In many ways, Ramirez operated outside the mold of a traditional serial killer profile. Thought, he displayed some of the expected characteristics: an identifiable “MO” or pattern for his crimes — burglary, sexual assault, and homicide, his crimes often seemed to have no rhyme or reason. He rarely if ever had a “cooling off” period — often attacking twice in the same night and in consecutive days. His victims ranged from 8 to 83. And they included men, women, and children. Though he frequently killed with his .22 caliber revolver, he also killed with knives, by strangulation, and at least once attempted to do so with a tire iron.
It’s hard then to nail down a motive for Ramirez’s violence. If I had to pick one though, I’d say robbery. He didn’t always sexually assault his victims. He didn’t even always kill them. But he did almost without exception rob them. That with his frequent carjackings leads me to robbery as his chief motive. Though he seemed to enjoy the more violent aspects of his crimes as well.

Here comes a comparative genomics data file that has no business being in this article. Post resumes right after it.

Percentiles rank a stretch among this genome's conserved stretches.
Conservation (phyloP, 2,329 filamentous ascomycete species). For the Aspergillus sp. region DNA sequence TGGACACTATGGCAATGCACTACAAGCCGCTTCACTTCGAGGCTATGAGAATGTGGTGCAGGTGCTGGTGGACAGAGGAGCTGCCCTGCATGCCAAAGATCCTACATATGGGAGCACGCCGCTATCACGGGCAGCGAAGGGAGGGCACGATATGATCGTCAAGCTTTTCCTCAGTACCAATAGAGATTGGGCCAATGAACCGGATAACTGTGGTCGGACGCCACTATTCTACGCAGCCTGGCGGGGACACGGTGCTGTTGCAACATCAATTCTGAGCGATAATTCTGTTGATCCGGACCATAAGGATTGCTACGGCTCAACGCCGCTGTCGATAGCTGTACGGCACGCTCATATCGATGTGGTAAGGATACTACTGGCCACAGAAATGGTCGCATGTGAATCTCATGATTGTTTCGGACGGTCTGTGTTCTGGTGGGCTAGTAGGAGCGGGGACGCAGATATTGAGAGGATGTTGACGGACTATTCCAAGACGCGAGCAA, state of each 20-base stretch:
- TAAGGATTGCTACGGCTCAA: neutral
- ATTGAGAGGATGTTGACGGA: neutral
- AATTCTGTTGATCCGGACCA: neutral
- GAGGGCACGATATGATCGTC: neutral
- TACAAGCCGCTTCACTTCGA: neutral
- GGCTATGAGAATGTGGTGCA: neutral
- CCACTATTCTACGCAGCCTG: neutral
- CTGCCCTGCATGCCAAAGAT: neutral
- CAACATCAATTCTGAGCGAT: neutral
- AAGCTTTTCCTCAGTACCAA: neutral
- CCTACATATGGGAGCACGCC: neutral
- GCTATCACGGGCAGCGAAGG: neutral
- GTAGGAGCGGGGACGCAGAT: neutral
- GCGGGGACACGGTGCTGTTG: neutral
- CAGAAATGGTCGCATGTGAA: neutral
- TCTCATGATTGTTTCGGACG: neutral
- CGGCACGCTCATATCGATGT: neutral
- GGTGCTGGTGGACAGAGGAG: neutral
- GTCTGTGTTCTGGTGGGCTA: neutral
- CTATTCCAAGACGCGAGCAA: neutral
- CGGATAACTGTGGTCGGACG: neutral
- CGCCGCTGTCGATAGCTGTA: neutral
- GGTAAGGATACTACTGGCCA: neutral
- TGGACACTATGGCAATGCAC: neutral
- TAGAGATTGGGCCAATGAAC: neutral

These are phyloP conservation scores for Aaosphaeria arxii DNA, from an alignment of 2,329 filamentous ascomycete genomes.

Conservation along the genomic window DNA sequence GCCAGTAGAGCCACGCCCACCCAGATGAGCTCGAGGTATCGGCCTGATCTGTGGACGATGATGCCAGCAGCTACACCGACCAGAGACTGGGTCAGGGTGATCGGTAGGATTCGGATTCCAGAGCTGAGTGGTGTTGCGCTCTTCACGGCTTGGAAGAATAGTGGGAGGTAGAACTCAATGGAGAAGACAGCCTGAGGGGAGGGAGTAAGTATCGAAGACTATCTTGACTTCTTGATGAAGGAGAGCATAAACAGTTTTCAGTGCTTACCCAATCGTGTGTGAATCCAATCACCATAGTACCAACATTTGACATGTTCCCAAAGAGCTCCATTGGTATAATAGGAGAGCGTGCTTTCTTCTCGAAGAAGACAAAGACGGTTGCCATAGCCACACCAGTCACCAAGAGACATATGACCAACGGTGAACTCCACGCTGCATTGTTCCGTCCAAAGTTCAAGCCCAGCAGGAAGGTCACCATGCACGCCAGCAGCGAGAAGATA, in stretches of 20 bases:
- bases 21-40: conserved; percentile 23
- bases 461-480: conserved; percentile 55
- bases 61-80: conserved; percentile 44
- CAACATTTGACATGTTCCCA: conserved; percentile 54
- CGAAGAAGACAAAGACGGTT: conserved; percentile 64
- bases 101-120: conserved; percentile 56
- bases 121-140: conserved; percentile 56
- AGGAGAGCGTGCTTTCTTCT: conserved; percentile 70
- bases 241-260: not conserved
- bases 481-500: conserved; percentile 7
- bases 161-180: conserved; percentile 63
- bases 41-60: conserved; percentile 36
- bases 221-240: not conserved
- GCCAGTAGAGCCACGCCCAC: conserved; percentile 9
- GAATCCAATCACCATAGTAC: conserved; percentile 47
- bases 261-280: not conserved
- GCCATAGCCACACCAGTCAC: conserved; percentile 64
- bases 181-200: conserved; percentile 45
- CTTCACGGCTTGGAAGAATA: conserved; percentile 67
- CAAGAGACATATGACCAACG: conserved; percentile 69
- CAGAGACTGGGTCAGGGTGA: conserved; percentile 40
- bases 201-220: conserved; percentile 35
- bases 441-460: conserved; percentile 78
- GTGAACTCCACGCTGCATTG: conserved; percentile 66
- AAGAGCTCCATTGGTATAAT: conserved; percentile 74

The satanic angle is notable as well. He’s not the only serial killer to claim that he killed for Satan or while under demonic control, or even to dabble in the occult. But his connect to Satanism and his occultic antics are definitely the most identifiable of any other serial killer that comes to mind. He genuinely seem to be obsessed with Satan — the pentagrams, his outbursts in the courtroom of “Hail Satan,” forcing his victims to pledge oaths to Satan.
I believe there is a fairly good likelihood that satanic influence was a significant factor in his crimes. The occult is a real, if unseen, force in this world, and his repeated drug use, fascination with Satan, and obsession with death could have opened him up to demonic control. For we wrestle not against flesh and blood, but against principalities, against powers, against the rulers of the darkness of this world, against spiritual wickedness in high places.1
Legions of the Night
You don’t understand me.
You are not expected to.
You are not capable of it.
I am beyond your experience.
I am beyond good and evil,
Legions of the night – night breed
Repeat not the errors of the Night Stalker
And show no mercy.
– Richard Ramirez